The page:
In the 1970s, Billy Causey was living in the Florida Keys, an archipelago of islands stretching from just off of Miami about 220 miles to the Dry Tortugas. On a map, the keys form the southern tip of Florida, which sort of tapers off into the sea.
Causey had fallen in love with the coral reefs there, and he and his wife were making a living as marine life distributors. They'd collect marine specimens and ship them to public aquaria, scientists and retail stores across the world.
That is, until the establishment of several National Marine Sanctuaries in the keys, a designation that carried particular regulations, protective measures and limitations. Causey wasn't sure what this would mean for him and other community members, so he started reading the Congressional National Marine Sanctuary Act. But rather than sharpening his sword for battle in opposition to the sanctuary designation, Causey had a change of heart. Listen on for a story about one man's years-long uphill battle.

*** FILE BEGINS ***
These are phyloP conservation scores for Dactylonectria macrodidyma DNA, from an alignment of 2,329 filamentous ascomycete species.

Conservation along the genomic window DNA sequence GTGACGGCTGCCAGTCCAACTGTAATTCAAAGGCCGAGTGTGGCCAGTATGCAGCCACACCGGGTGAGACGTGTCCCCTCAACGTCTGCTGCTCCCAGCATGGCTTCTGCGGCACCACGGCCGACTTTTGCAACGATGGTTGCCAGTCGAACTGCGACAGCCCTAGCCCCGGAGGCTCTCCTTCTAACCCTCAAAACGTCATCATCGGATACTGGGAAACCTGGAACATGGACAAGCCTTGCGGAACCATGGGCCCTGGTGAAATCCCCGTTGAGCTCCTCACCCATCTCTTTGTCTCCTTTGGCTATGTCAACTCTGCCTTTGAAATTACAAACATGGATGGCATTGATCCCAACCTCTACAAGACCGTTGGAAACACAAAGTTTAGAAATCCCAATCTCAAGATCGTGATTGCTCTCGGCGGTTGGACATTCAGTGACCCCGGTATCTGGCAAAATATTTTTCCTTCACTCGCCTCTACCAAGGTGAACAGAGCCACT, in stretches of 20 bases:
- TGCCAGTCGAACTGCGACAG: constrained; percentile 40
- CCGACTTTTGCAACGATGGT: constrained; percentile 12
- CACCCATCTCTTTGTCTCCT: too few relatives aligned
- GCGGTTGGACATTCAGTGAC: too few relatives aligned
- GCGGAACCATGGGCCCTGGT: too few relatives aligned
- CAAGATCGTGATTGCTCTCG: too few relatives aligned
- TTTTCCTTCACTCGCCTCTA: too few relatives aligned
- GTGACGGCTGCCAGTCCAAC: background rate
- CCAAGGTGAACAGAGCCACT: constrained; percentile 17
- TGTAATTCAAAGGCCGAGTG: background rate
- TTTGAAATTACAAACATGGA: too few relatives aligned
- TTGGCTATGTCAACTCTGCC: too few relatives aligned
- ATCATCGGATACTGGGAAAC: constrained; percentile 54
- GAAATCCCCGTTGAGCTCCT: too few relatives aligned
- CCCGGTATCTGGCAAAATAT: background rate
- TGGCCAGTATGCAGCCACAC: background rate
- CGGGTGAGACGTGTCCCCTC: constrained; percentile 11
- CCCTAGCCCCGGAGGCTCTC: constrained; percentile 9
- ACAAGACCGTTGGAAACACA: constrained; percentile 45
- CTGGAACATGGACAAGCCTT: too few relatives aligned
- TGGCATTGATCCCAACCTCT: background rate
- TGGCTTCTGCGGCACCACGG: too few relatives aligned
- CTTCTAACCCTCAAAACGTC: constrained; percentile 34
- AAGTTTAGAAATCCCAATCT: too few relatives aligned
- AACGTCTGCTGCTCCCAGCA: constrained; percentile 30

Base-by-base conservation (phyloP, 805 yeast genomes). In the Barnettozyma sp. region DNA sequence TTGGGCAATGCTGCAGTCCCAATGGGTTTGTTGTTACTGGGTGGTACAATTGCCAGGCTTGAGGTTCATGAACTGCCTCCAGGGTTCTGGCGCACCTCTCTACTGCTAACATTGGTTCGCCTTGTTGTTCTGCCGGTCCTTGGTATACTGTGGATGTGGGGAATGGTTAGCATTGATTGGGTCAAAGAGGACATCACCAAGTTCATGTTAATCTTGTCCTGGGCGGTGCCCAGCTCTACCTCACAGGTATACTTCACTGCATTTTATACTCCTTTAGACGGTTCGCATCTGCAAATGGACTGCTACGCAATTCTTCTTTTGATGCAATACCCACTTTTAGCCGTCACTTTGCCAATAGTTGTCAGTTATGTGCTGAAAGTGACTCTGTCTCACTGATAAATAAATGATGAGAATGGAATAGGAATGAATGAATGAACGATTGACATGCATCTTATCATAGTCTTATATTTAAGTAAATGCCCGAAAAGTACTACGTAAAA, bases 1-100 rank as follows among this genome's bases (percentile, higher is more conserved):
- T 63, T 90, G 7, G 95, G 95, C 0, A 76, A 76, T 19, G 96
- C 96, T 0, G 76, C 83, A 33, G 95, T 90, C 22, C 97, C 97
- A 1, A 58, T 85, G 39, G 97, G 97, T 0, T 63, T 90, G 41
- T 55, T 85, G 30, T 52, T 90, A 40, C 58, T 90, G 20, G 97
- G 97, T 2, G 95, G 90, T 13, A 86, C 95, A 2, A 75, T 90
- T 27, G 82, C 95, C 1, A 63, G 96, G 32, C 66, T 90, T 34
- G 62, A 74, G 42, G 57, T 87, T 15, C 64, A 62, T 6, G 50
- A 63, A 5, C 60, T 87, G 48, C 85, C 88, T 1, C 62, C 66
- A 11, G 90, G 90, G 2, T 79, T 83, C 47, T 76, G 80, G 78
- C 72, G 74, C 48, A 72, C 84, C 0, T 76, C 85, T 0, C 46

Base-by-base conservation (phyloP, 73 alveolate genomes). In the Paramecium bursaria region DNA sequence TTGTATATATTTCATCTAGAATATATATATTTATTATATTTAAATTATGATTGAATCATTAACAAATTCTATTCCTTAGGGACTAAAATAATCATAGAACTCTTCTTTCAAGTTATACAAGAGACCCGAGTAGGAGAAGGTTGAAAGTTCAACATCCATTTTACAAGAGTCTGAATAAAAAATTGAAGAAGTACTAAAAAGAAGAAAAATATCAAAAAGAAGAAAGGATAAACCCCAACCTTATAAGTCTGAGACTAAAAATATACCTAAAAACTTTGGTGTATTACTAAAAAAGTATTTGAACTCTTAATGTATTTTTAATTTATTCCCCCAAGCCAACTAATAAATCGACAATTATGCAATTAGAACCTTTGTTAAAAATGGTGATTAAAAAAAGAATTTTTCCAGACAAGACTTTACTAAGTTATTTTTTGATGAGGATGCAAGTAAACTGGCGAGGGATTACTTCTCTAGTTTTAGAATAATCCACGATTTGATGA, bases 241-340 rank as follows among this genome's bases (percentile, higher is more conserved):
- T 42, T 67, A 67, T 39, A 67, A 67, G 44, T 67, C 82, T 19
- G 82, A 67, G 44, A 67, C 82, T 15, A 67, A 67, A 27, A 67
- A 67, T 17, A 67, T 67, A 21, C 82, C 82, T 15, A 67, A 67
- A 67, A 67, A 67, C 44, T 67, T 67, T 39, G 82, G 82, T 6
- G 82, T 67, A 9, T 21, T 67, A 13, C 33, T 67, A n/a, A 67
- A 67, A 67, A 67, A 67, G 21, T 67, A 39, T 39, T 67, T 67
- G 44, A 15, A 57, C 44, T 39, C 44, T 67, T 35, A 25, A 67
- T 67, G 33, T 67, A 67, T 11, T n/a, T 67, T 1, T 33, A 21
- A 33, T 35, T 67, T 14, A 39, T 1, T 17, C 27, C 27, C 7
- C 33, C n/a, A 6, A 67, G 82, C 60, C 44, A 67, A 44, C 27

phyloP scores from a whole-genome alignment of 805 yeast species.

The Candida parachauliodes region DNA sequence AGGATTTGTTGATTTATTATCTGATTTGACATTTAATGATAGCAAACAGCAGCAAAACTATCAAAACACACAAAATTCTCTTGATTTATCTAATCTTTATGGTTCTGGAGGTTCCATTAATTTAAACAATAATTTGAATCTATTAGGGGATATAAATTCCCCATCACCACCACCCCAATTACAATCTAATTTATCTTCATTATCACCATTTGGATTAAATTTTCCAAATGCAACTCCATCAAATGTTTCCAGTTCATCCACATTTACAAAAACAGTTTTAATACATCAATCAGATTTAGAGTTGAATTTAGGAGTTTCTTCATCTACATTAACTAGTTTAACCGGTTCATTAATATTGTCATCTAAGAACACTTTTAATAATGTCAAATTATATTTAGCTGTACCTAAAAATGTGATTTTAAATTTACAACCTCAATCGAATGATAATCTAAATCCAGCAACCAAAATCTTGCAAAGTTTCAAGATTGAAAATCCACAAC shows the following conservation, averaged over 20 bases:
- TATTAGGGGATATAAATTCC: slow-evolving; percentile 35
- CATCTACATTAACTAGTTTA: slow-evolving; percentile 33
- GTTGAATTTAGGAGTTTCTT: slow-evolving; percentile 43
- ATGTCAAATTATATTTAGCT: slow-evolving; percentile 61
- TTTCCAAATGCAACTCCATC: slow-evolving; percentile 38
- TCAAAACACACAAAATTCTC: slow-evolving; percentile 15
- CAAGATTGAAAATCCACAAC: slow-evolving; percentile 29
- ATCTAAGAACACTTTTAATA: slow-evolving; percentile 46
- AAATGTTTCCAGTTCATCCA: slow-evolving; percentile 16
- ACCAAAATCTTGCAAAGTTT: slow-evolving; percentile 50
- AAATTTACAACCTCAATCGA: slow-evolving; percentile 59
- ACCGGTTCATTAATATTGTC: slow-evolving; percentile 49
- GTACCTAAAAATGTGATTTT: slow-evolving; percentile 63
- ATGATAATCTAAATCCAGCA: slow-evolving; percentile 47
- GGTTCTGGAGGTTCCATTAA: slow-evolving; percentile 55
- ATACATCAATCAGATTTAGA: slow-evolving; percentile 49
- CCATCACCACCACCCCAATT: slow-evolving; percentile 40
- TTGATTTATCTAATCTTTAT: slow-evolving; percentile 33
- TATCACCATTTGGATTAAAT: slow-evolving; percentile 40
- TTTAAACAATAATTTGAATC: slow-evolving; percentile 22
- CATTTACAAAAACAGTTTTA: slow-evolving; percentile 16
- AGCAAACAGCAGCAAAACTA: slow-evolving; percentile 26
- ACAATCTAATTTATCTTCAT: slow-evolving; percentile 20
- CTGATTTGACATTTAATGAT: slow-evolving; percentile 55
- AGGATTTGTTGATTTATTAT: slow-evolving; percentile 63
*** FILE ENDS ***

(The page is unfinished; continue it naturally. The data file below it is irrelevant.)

Find out more about NOAA's National Marine Sanctuary Program here. Bonus: check out this article about "How Two Communities Embraced Their Sanctuaries." And to top off your reading assignments for this week, Thomas Friedman just published a great article on the value of protecting and preserving our wild spaces (i.e., the importance of marine sanctuaries).
Additional music credits for this week: The SoundCatcher from freesound.org. Bravo.